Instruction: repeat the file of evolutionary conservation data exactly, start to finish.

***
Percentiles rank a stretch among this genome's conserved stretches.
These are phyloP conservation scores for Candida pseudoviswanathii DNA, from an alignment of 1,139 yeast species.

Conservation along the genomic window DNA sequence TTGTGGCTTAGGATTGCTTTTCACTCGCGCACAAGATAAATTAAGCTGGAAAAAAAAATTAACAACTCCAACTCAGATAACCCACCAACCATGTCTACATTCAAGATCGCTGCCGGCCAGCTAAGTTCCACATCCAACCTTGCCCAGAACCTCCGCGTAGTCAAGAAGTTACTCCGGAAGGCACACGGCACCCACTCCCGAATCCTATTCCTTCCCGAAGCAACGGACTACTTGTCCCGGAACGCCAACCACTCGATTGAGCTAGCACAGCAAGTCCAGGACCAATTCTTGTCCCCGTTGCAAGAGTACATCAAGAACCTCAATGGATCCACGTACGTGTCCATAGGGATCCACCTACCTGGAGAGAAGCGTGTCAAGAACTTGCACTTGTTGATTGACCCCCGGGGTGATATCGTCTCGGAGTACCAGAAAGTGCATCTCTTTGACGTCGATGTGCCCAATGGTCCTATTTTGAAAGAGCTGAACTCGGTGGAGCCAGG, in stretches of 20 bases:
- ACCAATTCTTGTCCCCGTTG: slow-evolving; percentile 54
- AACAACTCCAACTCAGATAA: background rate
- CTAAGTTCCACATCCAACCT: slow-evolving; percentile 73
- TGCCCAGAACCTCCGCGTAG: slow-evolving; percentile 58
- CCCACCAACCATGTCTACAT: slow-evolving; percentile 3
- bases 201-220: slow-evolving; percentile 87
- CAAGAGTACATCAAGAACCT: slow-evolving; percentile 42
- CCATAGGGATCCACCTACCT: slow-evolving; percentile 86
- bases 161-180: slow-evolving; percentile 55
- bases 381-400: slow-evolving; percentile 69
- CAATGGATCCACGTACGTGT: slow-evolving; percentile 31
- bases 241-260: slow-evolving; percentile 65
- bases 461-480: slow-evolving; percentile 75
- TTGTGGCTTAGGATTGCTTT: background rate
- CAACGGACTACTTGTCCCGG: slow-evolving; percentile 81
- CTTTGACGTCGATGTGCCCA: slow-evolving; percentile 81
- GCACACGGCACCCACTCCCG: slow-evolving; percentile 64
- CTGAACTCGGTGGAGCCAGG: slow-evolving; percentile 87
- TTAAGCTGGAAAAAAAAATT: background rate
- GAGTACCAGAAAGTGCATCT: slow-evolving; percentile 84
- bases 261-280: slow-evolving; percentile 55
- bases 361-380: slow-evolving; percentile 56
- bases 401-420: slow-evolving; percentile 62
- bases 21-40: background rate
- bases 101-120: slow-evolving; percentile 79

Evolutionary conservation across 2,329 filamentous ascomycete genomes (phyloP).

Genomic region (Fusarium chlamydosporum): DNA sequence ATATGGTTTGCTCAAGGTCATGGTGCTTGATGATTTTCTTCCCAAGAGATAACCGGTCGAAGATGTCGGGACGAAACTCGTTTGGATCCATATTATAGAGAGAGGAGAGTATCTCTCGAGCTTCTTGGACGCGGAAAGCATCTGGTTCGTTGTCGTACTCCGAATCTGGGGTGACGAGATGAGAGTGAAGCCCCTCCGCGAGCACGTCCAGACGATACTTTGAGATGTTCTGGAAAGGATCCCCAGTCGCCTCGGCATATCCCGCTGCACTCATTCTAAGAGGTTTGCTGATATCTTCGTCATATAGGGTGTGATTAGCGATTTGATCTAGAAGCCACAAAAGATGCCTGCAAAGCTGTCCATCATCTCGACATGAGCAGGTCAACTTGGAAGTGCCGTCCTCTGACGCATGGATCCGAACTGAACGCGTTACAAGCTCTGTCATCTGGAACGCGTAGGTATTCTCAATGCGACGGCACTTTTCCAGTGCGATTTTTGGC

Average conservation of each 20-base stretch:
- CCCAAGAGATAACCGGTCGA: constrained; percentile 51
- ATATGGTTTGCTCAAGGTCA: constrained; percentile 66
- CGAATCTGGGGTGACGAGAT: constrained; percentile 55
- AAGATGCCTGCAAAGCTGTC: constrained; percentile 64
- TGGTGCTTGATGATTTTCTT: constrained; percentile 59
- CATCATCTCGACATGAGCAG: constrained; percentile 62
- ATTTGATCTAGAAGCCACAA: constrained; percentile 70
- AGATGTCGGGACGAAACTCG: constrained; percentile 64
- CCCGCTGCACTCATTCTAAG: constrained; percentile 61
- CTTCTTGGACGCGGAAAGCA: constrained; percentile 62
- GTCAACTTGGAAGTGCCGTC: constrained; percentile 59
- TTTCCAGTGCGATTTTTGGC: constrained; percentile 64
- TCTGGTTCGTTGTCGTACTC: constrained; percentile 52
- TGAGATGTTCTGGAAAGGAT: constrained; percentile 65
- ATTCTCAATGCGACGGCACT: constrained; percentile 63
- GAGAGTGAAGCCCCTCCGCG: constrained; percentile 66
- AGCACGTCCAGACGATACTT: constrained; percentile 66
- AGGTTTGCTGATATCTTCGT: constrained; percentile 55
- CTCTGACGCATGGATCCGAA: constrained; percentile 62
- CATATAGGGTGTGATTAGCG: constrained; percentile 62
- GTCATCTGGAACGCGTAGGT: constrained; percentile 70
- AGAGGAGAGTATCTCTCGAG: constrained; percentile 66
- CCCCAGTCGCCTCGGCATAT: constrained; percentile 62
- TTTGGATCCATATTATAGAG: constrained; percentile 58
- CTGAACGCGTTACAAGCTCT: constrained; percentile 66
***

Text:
Percentiles rank a stretch among this genome's conserved stretches.
These are phyloP conservation scores for Candida pseudoviswanathii DNA, from an alignment of 1,139 yeast species.

Conservation along the genomic window DNA sequence TTGTGGCTTAGGATTGCTTTTCACTCGCGCACAAGATAAATTAAGCTGGAAAAAAAAATTAACAACTCCAACTCAGATAACCCACCAACCATGTCTACATTCAAGATCGCTGCCGGCCAGCTAAGTTCCACATCCAACCTTGCCCAGAACCTCCGCGTAGTCAAGAAGTTACTCCGGAAGGCACACGGCACCCACTCCCGAATCCTATTCCTTCCCGAAGCAACGGACTACTTGTCCCGGAACGCCAACCACTCGATTGAGCTAGCACAGCAAGTCCAGGACCAATTCTTGTCCCCGTTGCAAGAGTACATCAAGAACCTCAATGGATCCACGTACGTGTCCATAGGGATCCACCTACCTGGAGAGAAGCGTGTCAAGAACTTGCACTTGTTGATTGACCCCCGGGGTGATATCGTCTCGGAGTACCAGAAAGTGCATCTCTTTGACGTCGATGTGCCCAATGGTCCTATTTTGAAAGAGCTGAACTCGGTGGAGCCAGG, in stretches of 20 bases:
- ACCAATTCTTGTCCCCGTTG: slow-evolving; percentile 54
- AACAACTCCAACTCAGATAA: background rate
- CTAAGTTCCACATCCAACCT: slow-evolving; percentile 73
- TGCCCAGAACCTCCGCGTAG: slow-evolving; percentile 58
- CCCACCAACCATGTCTACAT: slow-evolving; percentile 3
- bases 201-220: slow-evolving; percentile 87
- CAAGAGTACATCAAGAACCT: slow-evolving; percentile 42
- CCATAGGGATCCACCTACCT: slow-evolving; percentile 86
- bases 161-180: slow-evolving; percentile 55
- bases 381-400: slow-evolving; percentile 69
- CAATGGATCCACGTACGTGT: slow-evolving; percentile 31
- bases 241-260: slow-evolving; percentile 65
- bases 461-480: slow-evolving; percentile 75
- TTGTGGCTTAGGATTGCTTT: background rate
- CAACGGACTACTTGTCCCGG: slow-evolving; percentile 81
- CTTTGACGTCGATGTGCCCA: slow-evolving; percentile 81
- GCACACGGCACCCACTCCCG: slow-evolving; percentile 64
- CTGAACTCGGTGGAGCCAGG: slow-evolving; percentile 87
- TTAAGCTGGAAAAAAAAATT: background rate
- GAGTACCAGAAAGTGCATCT: slow-evolving; percentile 84
- bases 261-280: slow-evolving; percentile 55
- bases 361-380: slow-evolving; percentile 56
- bases 401-420: slow-evolving; percentile 62
- bases 21-40: background rate
- bases 101-120: slow-evolving; percentile 79

Evolutionary conservation across 2,329 filamentous ascomycete genomes (phyloP).

Genomic region (Fusarium chlamydosporum): DNA sequence ATATGGTTTGCTCAAGGTCATGGTGCTTGATGATTTTCTTCCCAAGAGATAACCGGTCGAAGATGTCGGGACGAAACTCGTTTGGATCCATATTATAGAGAGAGGAGAGTATCTCTCGAGCTTCTTGGACGCGGAAAGCATCTGGTTCGTTGTCGTACTCCGAATCTGGGGTGACGAGATGAGAGTGAAGCCCCTCCGCGAGCACGTCCAGACGATACTTTGAGATGTTCTGGAAAGGATCCCCAGTCGCCTCGGCATATCCCGCTGCACTCATTCTAAGAGGTTTGCTGATATCTTCGTCATATAGGGTGTGATTAGCGATTTGATCTAGAAGCCACAAAAGATGCCTGCAAAGCTGTCCATCATCTCGACATGAGCAGGTCAACTTGGAAGTGCCGTCCTCTGACGCATGGATCCGAACTGAACGCGTTACAAGCTCTGTCATCTGGAACGCGTAGGTATTCTCAATGCGACGGCACTTTTCCAGTGCGATTTTTGGC

Average conservation of each 20-base stretch:
- CCCAAGAGATAACCGGTCGA: constrained; percentile 51
- ATATGGTTTGCTCAAGGTCA: constrained; percentile 66
- CGAATCTGGGGTGACGAGAT: constrained; percentile 55
- AAGATGCCTGCAAAGCTGTC: constrained; percentile 64
- TGGTGCTTGATGATTTTCTT: constrained; percentile 59
- CATCATCTCGACATGAGCAG: constrained; percentile 62
- ATTTGATCTAGAAGCCACAA: constrained; percentile 70
- AGATGTCGGGACGAAACTCG: constrained; percentile 64
- CCCGCTGCACTCATTCTAAG: constrained; percentile 61
- CTTCTTGGACGCGGAAAGCA: constrained; percentile 62
- GTCAACTTGGAAGTGCCGTC: constrained; percentile 59
- TTTCCAGTGCGATTTTTGGC: constrained; percentile 64
- TCTGGTTCGTTGTCGTACTC: constrained; percentile 52
- TGAGATGTTCTGGAAAGGAT: constrained; percentile 65
- ATTCTCAATGCGACGGCACT: constrained; percentile 63
- GAGAGTGAAGCCCCTCCGCG: constrained; percentile 66
- AGCACGTCCAGACGATACTT: constrained; percentile 66
- AGGTTTGCTGATATCTTCGT: constrained; percentile 55
- CTCTGACGCATGGATCCGAA: constrained; percentile 62
- CATATAGGGTGTGATTAGCG: constrained; percentile 62
- GTCATCTGGAACGCGTAGGT: constrained; percentile 70
- AGAGGAGAGTATCTCTCGAG: constrained; percentile 66
- CCCCAGTCGCCTCGGCATAT: constrained; percentile 62
- TTTGGATCCATATTATAGAG: constrained; percentile 58
- CTGAACGCGTTACAAGCTCT: constrained; percentile 66